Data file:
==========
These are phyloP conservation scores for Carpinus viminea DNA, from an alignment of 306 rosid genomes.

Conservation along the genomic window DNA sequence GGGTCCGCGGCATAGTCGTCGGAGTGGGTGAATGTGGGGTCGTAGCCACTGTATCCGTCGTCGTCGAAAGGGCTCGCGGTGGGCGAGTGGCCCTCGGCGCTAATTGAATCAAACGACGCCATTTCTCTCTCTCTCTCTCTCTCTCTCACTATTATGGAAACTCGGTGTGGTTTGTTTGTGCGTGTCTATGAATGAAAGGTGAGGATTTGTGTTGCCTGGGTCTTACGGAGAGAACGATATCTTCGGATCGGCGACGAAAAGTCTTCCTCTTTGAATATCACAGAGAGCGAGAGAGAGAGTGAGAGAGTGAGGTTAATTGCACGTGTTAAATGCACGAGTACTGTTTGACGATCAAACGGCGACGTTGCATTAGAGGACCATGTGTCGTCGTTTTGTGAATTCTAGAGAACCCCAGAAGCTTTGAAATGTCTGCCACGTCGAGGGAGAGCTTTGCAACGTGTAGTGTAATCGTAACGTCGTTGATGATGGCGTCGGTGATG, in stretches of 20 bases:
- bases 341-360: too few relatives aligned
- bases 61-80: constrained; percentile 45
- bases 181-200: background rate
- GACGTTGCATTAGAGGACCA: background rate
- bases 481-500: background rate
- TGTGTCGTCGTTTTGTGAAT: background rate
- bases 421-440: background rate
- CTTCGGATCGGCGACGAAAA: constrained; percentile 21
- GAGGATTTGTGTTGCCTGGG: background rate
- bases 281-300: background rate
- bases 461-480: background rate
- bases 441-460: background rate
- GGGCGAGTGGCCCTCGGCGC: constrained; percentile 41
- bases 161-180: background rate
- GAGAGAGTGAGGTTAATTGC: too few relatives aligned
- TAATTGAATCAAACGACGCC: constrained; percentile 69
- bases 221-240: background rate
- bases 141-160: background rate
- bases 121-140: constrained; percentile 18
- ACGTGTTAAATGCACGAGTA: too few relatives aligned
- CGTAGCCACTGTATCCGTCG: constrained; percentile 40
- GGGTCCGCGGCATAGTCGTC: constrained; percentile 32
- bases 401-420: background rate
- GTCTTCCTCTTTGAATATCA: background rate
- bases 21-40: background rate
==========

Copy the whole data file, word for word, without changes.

These are phyloP conservation scores for Carpinus viminea DNA, from an alignment of 306 rosid genomes.

Conservation along the genomic window DNA sequence GGGTCCGCGGCATAGTCGTCGGAGTGGGTGAATGTGGGGTCGTAGCCACTGTATCCGTCGTCGTCGAAAGGGCTCGCGGTGGGCGAGTGGCCCTCGGCGCTAATTGAATCAAACGACGCCATTTCTCTCTCTCTCTCTCTCTCTCTCACTATTATGGAAACTCGGTGTGGTTTGTTTGTGCGTGTCTATGAATGAAAGGTGAGGATTTGTGTTGCCTGGGTCTTACGGAGAGAACGATATCTTCGGATCGGCGACGAAAAGTCTTCCTCTTTGAATATCACAGAGAGCGAGAGAGAGAGTGAGAGAGTGAGGTTAATTGCACGTGTTAAATGCACGAGTACTGTTTGACGATCAAACGGCGACGTTGCATTAGAGGACCATGTGTCGTCGTTTTGTGAATTCTAGAGAACCCCAGAAGCTTTGAAATGTCTGCCACGTCGAGGGAGAGCTTTGCAACGTGTAGTGTAATCGTAACGTCGTTGATGATGGCGTCGGTGATG, in stretches of 20 bases:
- bases 341-360: too few relatives aligned
- bases 61-80: constrained; percentile 45
- bases 181-200: background rate
- GACGTTGCATTAGAGGACCA: background rate
- bases 481-500: background rate
- TGTGTCGTCGTTTTGTGAAT: background rate
- bases 421-440: background rate
- CTTCGGATCGGCGACGAAAA: constrained; percentile 21
- GAGGATTTGTGTTGCCTGGG: background rate
- bases 281-300: background rate
- bases 461-480: background rate
- bases 441-460: background rate
- GGGCGAGTGGCCCTCGGCGC: constrained; percentile 41
- bases 161-180: background rate
- GAGAGAGTGAGGTTAATTGC: too few relatives aligned
- TAATTGAATCAAACGACGCC: constrained; percentile 69
- bases 221-240: background rate
- bases 141-160: background rate
- bases 121-140: constrained; percentile 18
- ACGTGTTAAATGCACGAGTA: too few relatives aligned
- CGTAGCCACTGTATCCGTCG: constrained; percentile 40
- GGGTCCGCGGCATAGTCGTC: constrained; percentile 32
- bases 401-420: background rate
- GTCTTCCTCTTTGAATATCA: background rate
- bases 21-40: background rate